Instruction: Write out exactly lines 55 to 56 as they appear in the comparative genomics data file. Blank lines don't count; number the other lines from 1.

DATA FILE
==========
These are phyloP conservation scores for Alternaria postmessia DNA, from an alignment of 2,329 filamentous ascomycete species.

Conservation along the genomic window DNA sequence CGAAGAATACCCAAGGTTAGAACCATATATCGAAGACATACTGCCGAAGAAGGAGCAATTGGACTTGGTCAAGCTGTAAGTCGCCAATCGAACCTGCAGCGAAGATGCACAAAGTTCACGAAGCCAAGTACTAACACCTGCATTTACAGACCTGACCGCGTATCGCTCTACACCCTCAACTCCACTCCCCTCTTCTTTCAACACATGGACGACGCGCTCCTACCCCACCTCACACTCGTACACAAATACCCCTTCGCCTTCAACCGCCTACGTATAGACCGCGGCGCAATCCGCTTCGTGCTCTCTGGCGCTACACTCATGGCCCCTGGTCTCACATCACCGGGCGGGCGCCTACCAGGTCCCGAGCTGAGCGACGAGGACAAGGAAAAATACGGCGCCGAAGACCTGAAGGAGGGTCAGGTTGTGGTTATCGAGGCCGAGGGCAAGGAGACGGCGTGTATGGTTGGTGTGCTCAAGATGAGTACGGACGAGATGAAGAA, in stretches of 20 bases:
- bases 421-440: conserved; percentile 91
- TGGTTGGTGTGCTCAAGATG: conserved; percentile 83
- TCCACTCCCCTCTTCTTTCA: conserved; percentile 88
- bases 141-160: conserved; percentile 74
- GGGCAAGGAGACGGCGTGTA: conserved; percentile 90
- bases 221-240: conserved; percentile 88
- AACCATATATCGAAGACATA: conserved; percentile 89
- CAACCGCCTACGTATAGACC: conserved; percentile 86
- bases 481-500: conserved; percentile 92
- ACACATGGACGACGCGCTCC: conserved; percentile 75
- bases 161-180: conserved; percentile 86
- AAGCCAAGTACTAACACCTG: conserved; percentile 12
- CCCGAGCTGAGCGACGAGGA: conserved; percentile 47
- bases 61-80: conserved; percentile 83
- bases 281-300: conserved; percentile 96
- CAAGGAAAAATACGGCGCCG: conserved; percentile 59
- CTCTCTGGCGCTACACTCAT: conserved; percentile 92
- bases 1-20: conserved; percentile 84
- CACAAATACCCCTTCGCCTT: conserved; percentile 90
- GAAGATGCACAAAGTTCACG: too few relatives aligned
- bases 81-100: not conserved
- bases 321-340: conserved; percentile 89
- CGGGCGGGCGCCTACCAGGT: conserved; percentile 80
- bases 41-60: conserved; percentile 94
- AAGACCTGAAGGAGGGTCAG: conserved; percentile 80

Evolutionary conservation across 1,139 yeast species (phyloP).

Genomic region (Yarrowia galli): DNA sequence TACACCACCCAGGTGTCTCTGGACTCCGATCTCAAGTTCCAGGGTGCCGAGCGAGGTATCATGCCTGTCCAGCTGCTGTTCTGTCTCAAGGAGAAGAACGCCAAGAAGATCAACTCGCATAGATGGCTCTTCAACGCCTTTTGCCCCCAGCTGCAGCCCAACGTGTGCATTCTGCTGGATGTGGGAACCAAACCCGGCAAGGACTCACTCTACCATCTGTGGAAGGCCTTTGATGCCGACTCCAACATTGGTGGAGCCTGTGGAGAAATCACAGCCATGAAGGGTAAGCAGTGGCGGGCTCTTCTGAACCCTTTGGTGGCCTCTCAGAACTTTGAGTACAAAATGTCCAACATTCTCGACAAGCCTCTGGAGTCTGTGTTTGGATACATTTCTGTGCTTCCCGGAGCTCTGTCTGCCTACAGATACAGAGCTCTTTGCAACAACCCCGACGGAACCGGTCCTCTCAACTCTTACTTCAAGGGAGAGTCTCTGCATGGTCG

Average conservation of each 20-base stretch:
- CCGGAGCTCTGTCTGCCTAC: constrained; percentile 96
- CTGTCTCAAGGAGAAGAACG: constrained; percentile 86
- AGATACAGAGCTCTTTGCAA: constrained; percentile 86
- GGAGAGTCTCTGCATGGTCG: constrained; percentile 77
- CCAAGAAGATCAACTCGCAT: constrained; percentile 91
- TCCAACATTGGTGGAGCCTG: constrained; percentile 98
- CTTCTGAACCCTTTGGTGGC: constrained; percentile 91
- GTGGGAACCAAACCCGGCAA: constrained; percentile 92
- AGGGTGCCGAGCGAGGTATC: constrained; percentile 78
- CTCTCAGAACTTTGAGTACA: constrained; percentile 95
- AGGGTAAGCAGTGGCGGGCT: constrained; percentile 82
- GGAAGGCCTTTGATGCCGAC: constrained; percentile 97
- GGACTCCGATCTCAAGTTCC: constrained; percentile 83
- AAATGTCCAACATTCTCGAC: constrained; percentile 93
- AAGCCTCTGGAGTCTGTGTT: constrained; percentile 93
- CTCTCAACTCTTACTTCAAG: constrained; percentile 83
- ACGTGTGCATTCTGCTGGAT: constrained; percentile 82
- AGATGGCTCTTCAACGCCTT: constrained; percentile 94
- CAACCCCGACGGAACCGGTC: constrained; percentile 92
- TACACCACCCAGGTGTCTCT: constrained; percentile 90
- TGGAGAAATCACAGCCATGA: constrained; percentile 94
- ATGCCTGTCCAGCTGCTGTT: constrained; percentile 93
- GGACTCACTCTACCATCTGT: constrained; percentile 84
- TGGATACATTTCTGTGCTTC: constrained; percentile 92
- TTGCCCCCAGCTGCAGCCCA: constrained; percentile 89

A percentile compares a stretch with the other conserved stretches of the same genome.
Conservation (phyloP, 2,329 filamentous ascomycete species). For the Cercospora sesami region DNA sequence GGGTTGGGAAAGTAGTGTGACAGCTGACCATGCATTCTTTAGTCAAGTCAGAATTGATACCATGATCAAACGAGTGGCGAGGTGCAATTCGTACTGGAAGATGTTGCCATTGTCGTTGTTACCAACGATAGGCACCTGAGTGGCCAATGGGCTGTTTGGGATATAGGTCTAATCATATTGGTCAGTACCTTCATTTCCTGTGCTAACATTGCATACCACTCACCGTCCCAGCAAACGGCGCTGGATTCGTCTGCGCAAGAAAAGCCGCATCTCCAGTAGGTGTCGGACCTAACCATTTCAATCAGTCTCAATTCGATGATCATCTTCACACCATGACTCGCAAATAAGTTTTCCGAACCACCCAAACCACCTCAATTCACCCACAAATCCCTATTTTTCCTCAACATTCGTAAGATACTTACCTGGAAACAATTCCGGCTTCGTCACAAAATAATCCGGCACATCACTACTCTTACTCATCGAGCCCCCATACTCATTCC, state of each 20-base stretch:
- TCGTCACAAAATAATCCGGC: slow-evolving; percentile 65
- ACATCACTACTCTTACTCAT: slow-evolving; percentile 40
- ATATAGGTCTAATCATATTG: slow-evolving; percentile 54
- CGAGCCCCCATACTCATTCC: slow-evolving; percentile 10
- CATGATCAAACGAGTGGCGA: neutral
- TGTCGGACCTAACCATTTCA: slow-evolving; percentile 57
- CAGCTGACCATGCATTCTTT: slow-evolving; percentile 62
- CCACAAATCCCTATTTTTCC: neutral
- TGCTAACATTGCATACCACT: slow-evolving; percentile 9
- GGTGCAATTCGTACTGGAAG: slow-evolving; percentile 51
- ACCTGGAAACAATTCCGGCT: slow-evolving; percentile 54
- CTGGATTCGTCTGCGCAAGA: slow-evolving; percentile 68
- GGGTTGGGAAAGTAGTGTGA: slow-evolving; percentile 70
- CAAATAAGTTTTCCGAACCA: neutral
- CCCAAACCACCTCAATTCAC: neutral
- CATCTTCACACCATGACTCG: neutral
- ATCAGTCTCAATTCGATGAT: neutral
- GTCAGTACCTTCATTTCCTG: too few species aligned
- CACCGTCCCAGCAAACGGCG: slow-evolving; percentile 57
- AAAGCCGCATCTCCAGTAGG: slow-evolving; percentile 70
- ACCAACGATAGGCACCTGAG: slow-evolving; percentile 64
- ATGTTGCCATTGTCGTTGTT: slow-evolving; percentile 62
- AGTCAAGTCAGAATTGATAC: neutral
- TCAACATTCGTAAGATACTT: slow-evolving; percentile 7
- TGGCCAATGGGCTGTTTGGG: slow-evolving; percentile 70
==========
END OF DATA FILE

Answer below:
- TTGCCCCCAGCTGCAGCCCA: constrained; percentile 89

A percentile compares a stretch with the other conserved stretches of the same genome.